The history of your favorite apple varieties

 apples

In the United States, apple season has begun. Crisp, fresh fall apples have started to hit market shelves, and the variety that you can find is staggering, especially at farmers' markets and boutique grocery stores. If you live anywhere near an apple growing area, you will be able to pick and choose depending on what you want to do with the apples. 

You might wonder where all of these varieties originated. If so, you can learn more about the history of many types of apples over at Food & Wine. The list begins with a worldwide favorite, the Gala apple. It is a cross between the Golden Delicious and Kidd's Orange Red, and was  discovered  by  New Zealand orchardist J.H. Kidd in the 1930s, although it didn't find its way to the U.S. for forty years after that. 

One of Gala's parents, the Golden Delicious apple, was created when a farmer in West Virginia noticed a chance seedling in his orchard and allowed it to mature. Although no one knows with certainty, experts suspect that the Golden Delicious is a cross between heirloom varieties Grimes  Golden and  Golden Reinette. One thing we know for sure is that it is not related to the Red Delicious apple. 

Universities - including the University of Minnesota - have developed many apple varieties. Chief among those developed by the U of M is the HoneyCrisp apple, which has surged to the top of pile over the last two decades. You might be surprised to learn that the HoneyCrisp was almost lost to history: the apple was nearly thrown out of the development program. For years its specific parentage remained a mystery that remained unsolved until just a few months ago. The HoneyCrisp is a cross between the Keepsake apple and an unreleased variety known as MN1627.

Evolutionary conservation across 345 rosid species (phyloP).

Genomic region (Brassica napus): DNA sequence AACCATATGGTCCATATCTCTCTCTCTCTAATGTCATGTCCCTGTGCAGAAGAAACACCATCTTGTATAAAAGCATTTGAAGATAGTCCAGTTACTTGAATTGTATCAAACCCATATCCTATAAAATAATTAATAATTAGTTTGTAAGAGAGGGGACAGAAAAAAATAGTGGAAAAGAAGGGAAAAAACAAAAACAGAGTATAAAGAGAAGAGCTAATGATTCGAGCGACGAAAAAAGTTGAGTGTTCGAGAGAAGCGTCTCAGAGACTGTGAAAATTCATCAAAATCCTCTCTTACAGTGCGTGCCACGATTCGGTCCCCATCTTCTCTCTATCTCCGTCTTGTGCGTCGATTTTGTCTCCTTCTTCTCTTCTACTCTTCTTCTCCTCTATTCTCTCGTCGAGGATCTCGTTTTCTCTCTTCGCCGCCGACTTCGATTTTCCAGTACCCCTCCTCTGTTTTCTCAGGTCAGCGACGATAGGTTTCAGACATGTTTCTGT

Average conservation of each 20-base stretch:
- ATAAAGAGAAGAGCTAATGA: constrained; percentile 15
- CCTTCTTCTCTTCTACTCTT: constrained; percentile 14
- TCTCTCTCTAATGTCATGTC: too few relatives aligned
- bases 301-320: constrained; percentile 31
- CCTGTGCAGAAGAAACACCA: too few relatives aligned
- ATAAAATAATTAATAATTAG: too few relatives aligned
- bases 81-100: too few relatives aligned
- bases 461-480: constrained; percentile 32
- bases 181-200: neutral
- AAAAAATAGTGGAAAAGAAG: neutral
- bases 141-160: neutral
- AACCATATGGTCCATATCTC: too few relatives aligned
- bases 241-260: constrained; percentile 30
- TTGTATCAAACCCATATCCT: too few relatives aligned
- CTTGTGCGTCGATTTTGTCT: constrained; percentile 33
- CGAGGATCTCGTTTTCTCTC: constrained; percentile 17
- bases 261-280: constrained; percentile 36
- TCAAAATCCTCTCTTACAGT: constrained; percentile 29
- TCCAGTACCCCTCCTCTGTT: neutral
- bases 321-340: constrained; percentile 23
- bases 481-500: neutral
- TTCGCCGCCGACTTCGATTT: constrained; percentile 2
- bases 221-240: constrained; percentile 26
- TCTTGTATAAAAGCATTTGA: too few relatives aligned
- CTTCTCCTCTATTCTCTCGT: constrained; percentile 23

New varieties pop up now and again. The most popular fresh face around here is the SweeTango, another University of Minnesota product. Local orchards also sell several heirloom varieties that are not well suited to mass production but which work well in a variety of uses. My current local favorite is the Haralson, which is an excellent all-around tart apple. Where I used to live, I enjoyed the Winesap apples (pictured above) that grew on my neighbor's tree. What are your favorite apple varieties?

4 Comments

  • Jane  on  9/25/2017 at 12:04 AM

    When I was a teenager I used to do apple picking at a friend's parents' orchard. I have never tasted apples as flavorsome as those. I wish I has recorded what they were - at that age I had no idea these things mattered. I do miss the English cooking apples, Bramleys - using Granny Smiths in the US is nothing close.

  • laureljean  on  9/25/2017 at 7:36 AM

    The Haralson is my favorite, too. I moved from Minnesota to Ohio recently and can no longer find it. Not happy.

  • sgump  on  9/25/2017 at 3:15 PM

    Several months ago in New Jersey, I purchased some Smitten apples (imported from New Zealand), and, well, I'm smitten! What's more, they kept for three months in a cool place without losing any of their charm. (Be warned, though, that Smitten is definitely a SWEET apple.) I'll have to try to track down a Haralson now, though! And a website I love during apple season is www.orangepippin.com.

  • ellabee  on  9/28/2017 at 11:31 PM

    So many great apples... Smokehouse and Gravenstein for straight eating. Lodi for summer applesauce. Roxbury Russet for juicy eating or cider.

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